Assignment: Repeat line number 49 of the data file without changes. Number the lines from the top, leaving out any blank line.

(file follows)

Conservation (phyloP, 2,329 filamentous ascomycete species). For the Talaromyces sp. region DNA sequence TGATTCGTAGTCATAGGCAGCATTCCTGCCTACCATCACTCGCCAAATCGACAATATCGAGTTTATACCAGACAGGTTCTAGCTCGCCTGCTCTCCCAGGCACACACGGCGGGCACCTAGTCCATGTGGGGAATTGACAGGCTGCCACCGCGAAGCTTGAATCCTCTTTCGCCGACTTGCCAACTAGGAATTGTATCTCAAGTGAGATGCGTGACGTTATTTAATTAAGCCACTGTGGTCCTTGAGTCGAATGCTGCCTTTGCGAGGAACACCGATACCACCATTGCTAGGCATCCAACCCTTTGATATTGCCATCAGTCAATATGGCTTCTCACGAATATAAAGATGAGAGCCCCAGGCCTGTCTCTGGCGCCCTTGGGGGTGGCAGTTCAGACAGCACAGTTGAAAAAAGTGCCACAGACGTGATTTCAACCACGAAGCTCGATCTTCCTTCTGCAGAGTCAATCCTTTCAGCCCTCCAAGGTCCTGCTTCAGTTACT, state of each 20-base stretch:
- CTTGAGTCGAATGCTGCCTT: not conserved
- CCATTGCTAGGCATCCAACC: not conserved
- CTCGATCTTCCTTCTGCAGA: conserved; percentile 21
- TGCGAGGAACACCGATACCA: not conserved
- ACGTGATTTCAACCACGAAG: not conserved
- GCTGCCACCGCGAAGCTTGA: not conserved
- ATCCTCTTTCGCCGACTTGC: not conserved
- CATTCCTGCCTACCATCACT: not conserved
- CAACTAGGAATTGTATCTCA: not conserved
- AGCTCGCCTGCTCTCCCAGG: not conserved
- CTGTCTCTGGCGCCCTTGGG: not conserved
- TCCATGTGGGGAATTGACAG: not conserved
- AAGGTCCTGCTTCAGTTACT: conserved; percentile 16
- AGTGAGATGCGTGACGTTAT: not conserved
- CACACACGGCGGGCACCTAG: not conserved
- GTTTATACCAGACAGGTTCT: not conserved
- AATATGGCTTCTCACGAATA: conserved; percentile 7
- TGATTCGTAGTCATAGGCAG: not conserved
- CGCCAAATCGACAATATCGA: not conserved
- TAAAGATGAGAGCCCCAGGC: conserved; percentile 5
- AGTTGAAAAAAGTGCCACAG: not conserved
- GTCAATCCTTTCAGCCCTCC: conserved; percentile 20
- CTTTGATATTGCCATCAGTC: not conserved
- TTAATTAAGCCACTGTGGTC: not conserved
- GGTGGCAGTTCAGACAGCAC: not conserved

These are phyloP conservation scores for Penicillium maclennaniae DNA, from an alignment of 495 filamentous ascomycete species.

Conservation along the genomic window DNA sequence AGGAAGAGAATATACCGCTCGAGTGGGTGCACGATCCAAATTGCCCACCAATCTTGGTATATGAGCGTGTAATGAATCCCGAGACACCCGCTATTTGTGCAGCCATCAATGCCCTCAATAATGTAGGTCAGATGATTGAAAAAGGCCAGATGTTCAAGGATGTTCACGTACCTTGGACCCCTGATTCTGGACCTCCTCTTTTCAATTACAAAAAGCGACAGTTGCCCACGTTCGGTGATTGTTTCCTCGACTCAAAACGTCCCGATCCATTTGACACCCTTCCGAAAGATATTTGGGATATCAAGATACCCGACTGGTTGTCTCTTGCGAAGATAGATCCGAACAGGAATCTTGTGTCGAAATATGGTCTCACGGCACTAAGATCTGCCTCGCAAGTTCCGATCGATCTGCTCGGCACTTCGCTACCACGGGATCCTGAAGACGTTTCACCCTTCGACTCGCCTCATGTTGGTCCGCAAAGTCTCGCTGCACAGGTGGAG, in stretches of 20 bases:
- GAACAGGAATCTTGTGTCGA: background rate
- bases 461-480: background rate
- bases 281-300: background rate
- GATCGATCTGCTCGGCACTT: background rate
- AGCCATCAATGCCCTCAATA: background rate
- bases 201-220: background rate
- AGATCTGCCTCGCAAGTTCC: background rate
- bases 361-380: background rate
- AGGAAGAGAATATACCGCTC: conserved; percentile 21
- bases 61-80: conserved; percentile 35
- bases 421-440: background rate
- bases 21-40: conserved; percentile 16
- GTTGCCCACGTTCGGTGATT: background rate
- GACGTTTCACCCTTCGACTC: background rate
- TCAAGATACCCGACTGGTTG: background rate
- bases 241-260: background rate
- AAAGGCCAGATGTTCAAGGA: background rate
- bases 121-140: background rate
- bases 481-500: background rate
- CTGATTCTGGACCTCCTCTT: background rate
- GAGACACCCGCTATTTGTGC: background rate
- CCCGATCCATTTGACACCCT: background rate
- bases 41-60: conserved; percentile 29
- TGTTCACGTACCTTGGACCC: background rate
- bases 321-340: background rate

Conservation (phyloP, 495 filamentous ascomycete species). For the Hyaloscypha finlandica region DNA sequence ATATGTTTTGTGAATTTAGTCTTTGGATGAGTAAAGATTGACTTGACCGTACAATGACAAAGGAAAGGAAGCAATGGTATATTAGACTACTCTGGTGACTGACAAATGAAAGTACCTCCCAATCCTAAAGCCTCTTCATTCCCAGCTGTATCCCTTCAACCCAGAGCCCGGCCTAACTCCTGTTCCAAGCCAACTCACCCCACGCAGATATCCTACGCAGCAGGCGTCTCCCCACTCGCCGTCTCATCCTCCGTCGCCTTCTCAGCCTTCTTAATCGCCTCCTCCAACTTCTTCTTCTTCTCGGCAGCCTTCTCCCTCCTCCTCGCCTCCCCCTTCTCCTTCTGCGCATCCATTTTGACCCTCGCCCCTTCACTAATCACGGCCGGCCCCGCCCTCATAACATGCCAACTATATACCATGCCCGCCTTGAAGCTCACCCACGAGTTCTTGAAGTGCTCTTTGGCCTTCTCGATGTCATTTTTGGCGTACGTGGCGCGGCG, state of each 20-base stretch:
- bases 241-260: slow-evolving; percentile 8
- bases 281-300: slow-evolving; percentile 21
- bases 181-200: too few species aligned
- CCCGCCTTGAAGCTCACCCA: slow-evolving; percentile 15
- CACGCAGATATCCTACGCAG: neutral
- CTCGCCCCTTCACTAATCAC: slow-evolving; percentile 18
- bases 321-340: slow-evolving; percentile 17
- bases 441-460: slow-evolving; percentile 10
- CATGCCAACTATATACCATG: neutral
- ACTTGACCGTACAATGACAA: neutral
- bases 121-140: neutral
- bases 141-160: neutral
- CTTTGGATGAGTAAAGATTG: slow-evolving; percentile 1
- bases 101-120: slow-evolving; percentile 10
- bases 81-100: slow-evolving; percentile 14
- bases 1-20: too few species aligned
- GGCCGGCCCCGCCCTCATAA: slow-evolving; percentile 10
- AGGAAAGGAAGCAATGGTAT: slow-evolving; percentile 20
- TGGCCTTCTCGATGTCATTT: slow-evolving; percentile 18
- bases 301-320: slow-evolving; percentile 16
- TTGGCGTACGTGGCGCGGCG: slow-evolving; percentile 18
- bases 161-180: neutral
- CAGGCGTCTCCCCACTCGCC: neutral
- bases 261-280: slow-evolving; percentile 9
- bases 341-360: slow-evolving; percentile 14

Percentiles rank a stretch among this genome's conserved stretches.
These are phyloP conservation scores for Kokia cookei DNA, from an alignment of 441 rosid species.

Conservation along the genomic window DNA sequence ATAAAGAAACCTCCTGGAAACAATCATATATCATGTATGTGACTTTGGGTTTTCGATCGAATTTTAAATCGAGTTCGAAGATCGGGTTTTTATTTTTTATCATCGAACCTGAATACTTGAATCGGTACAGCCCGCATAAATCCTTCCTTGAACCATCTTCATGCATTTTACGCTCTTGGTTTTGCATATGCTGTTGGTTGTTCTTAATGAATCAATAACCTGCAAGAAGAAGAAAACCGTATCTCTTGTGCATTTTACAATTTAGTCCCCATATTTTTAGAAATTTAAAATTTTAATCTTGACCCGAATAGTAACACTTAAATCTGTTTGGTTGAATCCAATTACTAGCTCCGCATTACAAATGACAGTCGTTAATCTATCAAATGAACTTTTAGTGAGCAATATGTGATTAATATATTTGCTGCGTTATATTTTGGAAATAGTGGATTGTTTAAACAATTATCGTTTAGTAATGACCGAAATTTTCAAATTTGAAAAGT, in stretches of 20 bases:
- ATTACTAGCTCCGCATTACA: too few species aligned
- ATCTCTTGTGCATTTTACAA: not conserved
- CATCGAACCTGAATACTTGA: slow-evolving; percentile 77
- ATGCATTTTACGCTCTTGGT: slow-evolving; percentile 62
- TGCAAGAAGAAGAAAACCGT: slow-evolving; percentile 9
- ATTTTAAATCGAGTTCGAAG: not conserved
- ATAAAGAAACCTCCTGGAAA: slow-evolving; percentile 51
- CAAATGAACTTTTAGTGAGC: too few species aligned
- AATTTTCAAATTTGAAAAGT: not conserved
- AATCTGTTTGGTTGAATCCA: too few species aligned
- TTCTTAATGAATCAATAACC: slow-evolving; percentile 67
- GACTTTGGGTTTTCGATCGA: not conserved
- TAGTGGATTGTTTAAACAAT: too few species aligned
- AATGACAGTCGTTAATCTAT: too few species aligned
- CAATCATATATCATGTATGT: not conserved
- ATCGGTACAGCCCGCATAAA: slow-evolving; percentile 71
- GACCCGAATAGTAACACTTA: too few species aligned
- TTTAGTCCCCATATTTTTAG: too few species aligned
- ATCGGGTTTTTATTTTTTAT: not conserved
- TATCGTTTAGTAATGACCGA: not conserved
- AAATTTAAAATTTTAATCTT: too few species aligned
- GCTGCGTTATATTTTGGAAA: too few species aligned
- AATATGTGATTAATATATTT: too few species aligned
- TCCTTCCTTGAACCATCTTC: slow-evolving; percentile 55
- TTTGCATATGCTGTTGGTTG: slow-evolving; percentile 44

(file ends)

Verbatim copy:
- GAGACACCCGCTATTTGTGC: background rate